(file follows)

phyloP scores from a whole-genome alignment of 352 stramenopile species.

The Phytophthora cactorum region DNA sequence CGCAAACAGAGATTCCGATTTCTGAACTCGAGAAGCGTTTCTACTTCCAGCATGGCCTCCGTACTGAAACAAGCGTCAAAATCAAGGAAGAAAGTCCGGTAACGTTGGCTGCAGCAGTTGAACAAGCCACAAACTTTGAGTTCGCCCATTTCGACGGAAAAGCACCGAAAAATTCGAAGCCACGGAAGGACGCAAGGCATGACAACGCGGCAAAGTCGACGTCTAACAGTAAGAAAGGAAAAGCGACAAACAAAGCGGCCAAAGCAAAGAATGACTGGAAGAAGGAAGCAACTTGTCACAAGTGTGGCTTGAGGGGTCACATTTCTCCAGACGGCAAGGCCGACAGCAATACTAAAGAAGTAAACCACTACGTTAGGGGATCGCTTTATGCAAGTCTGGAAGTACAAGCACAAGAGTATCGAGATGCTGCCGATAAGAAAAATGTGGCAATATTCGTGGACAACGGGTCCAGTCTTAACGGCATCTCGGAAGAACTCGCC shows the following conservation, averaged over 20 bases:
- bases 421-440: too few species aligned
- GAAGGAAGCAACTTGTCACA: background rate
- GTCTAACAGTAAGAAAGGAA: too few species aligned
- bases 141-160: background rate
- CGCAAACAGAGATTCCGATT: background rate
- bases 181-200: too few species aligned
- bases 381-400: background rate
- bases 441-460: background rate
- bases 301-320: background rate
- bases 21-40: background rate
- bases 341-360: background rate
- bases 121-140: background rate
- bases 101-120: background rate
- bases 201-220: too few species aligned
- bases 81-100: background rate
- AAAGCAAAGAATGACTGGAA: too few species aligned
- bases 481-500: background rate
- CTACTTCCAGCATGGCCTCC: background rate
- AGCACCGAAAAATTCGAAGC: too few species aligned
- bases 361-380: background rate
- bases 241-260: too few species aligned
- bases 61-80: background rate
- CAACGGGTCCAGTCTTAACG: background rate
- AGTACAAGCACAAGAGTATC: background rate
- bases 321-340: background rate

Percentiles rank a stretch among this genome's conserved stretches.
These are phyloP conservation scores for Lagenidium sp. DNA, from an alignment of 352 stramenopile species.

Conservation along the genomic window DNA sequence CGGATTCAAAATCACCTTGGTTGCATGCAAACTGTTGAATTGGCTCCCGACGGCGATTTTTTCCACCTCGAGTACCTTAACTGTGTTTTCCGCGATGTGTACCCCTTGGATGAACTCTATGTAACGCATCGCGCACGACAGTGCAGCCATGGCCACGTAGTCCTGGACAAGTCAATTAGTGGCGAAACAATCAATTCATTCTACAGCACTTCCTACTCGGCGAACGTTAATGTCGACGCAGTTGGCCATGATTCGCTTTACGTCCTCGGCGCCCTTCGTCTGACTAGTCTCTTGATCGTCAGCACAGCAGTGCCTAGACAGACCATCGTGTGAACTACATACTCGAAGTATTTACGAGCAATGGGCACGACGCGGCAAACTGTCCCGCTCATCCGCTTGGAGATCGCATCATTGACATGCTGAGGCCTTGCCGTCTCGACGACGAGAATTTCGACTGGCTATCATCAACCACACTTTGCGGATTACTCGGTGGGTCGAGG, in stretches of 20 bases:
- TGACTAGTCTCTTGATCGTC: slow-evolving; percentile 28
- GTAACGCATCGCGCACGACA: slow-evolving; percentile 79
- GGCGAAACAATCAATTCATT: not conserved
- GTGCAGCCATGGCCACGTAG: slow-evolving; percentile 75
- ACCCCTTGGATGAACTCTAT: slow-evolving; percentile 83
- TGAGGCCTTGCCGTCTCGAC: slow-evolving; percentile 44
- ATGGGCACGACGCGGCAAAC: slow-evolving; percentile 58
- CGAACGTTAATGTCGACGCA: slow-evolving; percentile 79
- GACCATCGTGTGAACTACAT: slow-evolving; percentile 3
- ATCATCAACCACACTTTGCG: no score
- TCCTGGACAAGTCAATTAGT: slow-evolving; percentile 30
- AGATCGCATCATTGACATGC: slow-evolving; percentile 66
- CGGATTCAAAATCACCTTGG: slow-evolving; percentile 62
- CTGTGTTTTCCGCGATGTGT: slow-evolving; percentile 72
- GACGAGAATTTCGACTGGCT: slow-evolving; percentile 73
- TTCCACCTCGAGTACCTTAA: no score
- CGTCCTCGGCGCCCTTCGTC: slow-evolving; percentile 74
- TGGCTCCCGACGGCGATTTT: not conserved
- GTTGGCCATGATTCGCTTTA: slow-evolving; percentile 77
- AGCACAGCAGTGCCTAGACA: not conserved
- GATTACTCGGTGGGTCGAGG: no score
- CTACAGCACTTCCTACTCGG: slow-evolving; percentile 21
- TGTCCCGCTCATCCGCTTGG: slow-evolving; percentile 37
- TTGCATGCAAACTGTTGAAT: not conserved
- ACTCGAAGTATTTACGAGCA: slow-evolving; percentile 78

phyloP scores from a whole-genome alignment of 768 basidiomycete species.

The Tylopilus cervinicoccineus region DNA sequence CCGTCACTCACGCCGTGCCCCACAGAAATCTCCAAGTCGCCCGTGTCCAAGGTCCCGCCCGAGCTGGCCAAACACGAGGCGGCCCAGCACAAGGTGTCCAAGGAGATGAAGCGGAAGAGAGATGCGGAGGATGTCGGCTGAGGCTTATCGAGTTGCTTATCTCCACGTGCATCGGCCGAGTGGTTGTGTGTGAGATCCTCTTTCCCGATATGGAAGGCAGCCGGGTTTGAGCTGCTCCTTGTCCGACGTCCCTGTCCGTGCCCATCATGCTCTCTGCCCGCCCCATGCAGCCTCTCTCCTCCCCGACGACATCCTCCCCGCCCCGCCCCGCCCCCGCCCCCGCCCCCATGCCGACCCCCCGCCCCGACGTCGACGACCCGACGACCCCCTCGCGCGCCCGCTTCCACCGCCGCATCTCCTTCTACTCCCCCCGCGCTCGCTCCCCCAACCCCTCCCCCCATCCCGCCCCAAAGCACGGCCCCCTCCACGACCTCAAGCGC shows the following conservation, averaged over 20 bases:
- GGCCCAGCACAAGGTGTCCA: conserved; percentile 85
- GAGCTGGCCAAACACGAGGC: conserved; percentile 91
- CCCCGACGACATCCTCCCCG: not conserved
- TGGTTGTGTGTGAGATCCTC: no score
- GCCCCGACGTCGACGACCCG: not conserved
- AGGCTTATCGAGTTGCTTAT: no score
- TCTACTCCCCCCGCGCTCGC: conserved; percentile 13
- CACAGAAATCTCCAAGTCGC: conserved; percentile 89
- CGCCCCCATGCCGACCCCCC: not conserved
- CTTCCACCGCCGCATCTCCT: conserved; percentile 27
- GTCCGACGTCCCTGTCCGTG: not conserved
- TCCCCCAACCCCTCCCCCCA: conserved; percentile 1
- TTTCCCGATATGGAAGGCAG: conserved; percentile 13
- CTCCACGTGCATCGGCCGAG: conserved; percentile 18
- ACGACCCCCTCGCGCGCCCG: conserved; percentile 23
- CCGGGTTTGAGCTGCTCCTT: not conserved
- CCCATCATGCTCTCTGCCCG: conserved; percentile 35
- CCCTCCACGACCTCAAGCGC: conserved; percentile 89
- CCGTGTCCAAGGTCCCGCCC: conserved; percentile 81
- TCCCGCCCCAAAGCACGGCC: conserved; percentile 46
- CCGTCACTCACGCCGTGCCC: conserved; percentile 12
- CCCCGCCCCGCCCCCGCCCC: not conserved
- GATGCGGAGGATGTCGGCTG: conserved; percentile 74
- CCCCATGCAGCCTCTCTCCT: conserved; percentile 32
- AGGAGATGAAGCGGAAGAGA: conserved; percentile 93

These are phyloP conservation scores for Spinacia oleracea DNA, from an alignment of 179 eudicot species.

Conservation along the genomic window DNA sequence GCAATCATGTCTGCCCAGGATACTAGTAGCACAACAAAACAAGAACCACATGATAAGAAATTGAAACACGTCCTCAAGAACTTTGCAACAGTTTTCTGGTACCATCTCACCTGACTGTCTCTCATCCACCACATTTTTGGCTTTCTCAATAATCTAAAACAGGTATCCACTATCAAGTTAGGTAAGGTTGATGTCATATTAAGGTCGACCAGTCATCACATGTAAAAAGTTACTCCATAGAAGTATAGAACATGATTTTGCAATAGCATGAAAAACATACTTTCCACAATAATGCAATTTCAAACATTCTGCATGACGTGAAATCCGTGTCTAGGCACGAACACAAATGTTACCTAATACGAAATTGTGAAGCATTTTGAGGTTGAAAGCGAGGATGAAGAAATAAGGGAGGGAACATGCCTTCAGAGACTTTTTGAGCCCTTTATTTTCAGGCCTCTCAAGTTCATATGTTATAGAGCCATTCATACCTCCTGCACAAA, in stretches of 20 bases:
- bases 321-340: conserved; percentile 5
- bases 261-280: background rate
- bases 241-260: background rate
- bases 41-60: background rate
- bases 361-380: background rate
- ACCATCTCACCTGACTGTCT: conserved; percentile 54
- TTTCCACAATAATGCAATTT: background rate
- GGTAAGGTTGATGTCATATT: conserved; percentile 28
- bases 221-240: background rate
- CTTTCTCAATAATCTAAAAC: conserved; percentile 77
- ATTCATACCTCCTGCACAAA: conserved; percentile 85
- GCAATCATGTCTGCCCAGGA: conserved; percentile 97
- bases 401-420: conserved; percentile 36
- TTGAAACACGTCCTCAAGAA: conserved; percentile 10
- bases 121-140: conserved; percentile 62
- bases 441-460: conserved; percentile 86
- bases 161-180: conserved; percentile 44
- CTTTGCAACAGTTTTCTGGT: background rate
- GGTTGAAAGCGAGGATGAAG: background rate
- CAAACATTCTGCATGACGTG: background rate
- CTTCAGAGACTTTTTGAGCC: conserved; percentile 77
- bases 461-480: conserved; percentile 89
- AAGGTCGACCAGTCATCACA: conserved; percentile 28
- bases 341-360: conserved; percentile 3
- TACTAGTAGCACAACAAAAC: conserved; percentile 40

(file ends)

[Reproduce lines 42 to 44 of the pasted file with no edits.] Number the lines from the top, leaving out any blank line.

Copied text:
- AGATCGCATCATTGACATGC: slow-evolving; percentile 66
- CGGATTCAAAATCACCTTGG: slow-evolving; percentile 62
- CTGTGTTTTCCGCGATGTGT: slow-evolving; percentile 72